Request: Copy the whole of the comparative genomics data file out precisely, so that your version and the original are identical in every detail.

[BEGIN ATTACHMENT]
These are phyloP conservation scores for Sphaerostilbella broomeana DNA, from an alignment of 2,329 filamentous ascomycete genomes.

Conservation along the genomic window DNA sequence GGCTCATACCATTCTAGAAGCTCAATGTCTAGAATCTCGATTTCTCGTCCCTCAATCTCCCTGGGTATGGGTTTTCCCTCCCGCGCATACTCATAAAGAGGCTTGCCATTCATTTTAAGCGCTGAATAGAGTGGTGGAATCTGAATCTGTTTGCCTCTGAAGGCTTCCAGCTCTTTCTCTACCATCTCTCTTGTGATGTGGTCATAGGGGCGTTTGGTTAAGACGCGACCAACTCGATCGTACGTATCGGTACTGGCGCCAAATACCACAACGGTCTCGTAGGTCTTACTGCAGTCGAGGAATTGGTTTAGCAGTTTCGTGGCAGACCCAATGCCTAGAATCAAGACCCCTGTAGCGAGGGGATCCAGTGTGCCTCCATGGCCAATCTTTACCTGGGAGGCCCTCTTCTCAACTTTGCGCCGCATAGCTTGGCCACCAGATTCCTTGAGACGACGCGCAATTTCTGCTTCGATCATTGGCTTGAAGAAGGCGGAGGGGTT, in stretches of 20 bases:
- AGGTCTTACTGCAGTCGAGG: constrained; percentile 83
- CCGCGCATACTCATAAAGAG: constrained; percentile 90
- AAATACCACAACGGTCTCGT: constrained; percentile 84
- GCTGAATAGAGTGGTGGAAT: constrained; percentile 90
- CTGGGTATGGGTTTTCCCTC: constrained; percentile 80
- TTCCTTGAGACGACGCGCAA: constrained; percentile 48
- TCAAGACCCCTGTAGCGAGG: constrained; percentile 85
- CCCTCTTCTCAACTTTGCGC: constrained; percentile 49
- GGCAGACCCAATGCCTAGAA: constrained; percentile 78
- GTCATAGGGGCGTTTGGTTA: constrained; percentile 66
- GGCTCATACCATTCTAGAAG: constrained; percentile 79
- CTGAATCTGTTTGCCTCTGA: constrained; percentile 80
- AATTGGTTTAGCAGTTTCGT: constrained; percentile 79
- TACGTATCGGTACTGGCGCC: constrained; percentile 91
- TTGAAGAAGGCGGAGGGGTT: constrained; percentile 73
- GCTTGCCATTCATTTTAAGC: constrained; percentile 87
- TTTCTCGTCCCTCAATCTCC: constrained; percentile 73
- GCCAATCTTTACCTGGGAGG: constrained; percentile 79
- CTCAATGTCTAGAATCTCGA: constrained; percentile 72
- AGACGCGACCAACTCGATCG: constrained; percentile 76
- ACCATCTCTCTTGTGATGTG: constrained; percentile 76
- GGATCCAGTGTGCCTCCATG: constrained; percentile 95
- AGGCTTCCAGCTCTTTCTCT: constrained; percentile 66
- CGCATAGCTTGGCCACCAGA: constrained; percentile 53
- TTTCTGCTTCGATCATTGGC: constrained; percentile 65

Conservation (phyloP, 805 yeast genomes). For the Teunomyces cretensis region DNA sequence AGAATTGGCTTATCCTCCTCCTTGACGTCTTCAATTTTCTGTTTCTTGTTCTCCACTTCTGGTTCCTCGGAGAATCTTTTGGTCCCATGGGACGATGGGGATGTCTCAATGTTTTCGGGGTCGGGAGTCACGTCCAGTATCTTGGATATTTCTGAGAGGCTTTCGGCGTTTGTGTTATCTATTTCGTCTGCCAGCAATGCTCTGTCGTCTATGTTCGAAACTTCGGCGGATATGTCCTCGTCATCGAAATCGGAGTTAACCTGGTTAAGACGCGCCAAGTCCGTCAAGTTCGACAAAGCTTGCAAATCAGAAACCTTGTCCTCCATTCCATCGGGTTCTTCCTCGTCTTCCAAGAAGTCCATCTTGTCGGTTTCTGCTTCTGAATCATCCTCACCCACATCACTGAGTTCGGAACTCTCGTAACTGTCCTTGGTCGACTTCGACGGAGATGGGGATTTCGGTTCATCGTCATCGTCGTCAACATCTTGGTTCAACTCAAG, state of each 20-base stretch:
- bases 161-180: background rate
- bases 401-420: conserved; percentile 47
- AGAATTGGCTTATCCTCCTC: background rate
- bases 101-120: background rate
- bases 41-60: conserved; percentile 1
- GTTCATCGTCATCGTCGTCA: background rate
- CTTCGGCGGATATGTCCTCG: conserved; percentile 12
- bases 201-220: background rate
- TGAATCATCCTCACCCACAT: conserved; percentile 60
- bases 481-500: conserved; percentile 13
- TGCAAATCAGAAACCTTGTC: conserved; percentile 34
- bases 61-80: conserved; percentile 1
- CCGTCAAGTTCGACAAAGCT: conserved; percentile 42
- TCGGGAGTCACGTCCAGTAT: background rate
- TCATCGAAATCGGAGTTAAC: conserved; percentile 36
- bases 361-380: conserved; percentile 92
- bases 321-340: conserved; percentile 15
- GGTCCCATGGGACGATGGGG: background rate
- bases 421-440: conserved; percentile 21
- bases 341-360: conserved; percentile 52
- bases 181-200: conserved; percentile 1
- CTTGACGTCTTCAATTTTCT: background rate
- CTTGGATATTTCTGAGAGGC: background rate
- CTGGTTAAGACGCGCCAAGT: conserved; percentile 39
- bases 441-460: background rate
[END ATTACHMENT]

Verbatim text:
These are phyloP conservation scores for Sphaerostilbella broomeana DNA, from an alignment of 2,329 filamentous ascomycete genomes.

Conservation along the genomic window DNA sequence GGCTCATACCATTCTAGAAGCTCAATGTCTAGAATCTCGATTTCTCGTCCCTCAATCTCCCTGGGTATGGGTTTTCCCTCCCGCGCATACTCATAAAGAGGCTTGCCATTCATTTTAAGCGCTGAATAGAGTGGTGGAATCTGAATCTGTTTGCCTCTGAAGGCTTCCAGCTCTTTCTCTACCATCTCTCTTGTGATGTGGTCATAGGGGCGTTTGGTTAAGACGCGACCAACTCGATCGTACGTATCGGTACTGGCGCCAAATACCACAACGGTCTCGTAGGTCTTACTGCAGTCGAGGAATTGGTTTAGCAGTTTCGTGGCAGACCCAATGCCTAGAATCAAGACCCCTGTAGCGAGGGGATCCAGTGTGCCTCCATGGCCAATCTTTACCTGGGAGGCCCTCTTCTCAACTTTGCGCCGCATAGCTTGGCCACCAGATTCCTTGAGACGACGCGCAATTTCTGCTTCGATCATTGGCTTGAAGAAGGCGGAGGGGTT, in stretches of 20 bases:
- AGGTCTTACTGCAGTCGAGG: constrained; percentile 83
- CCGCGCATACTCATAAAGAG: constrained; percentile 90
- AAATACCACAACGGTCTCGT: constrained; percentile 84
- GCTGAATAGAGTGGTGGAAT: constrained; percentile 90
- CTGGGTATGGGTTTTCCCTC: constrained; percentile 80
- TTCCTTGAGACGACGCGCAA: constrained; percentile 48
- TCAAGACCCCTGTAGCGAGG: constrained; percentile 85
- CCCTCTTCTCAACTTTGCGC: constrained; percentile 49
- GGCAGACCCAATGCCTAGAA: constrained; percentile 78
- GTCATAGGGGCGTTTGGTTA: constrained; percentile 66
- GGCTCATACCATTCTAGAAG: constrained; percentile 79
- CTGAATCTGTTTGCCTCTGA: constrained; percentile 80
- AATTGGTTTAGCAGTTTCGT: constrained; percentile 79
- TACGTATCGGTACTGGCGCC: constrained; percentile 91
- TTGAAGAAGGCGGAGGGGTT: constrained; percentile 73
- GCTTGCCATTCATTTTAAGC: constrained; percentile 87
- TTTCTCGTCCCTCAATCTCC: constrained; percentile 73
- GCCAATCTTTACCTGGGAGG: constrained; percentile 79
- CTCAATGTCTAGAATCTCGA: constrained; percentile 72
- AGACGCGACCAACTCGATCG: constrained; percentile 76
- ACCATCTCTCTTGTGATGTG: constrained; percentile 76
- GGATCCAGTGTGCCTCCATG: constrained; percentile 95
- AGGCTTCCAGCTCTTTCTCT: constrained; percentile 66
- CGCATAGCTTGGCCACCAGA: constrained; percentile 53
- TTTCTGCTTCGATCATTGGC: constrained; percentile 65

Conservation (phyloP, 805 yeast genomes). For the Teunomyces cretensis region DNA sequence AGAATTGGCTTATCCTCCTCCTTGACGTCTTCAATTTTCTGTTTCTTGTTCTCCACTTCTGGTTCCTCGGAGAATCTTTTGGTCCCATGGGACGATGGGGATGTCTCAATGTTTTCGGGGTCGGGAGTCACGTCCAGTATCTTGGATATTTCTGAGAGGCTTTCGGCGTTTGTGTTATCTATTTCGTCTGCCAGCAATGCTCTGTCGTCTATGTTCGAAACTTCGGCGGATATGTCCTCGTCATCGAAATCGGAGTTAACCTGGTTAAGACGCGCCAAGTCCGTCAAGTTCGACAAAGCTTGCAAATCAGAAACCTTGTCCTCCATTCCATCGGGTTCTTCCTCGTCTTCCAAGAAGTCCATCTTGTCGGTTTCTGCTTCTGAATCATCCTCACCCACATCACTGAGTTCGGAACTCTCGTAACTGTCCTTGGTCGACTTCGACGGAGATGGGGATTTCGGTTCATCGTCATCGTCGTCAACATCTTGGTTCAACTCAAG, state of each 20-base stretch:
- bases 161-180: background rate
- bases 401-420: conserved; percentile 47
- AGAATTGGCTTATCCTCCTC: background rate
- bases 101-120: background rate
- bases 41-60: conserved; percentile 1
- GTTCATCGTCATCGTCGTCA: background rate
- CTTCGGCGGATATGTCCTCG: conserved; percentile 12
- bases 201-220: background rate
- TGAATCATCCTCACCCACAT: conserved; percentile 60
- bases 481-500: conserved; percentile 13
- TGCAAATCAGAAACCTTGTC: conserved; percentile 34
- bases 61-80: conserved; percentile 1
- CCGTCAAGTTCGACAAAGCT: conserved; percentile 42
- TCGGGAGTCACGTCCAGTAT: background rate
- TCATCGAAATCGGAGTTAAC: conserved; percentile 36
- bases 361-380: conserved; percentile 92
- bases 321-340: conserved; percentile 15
- GGTCCCATGGGACGATGGGG: background rate
- bases 421-440: conserved; percentile 21
- bases 341-360: conserved; percentile 52
- bases 181-200: conserved; percentile 1
- CTTGACGTCTTCAATTTTCT: background rate
- CTTGGATATTTCTGAGAGGC: background rate
- CTGGTTAAGACGCGCCAAGT: conserved; percentile 39
- bases 441-460: background rate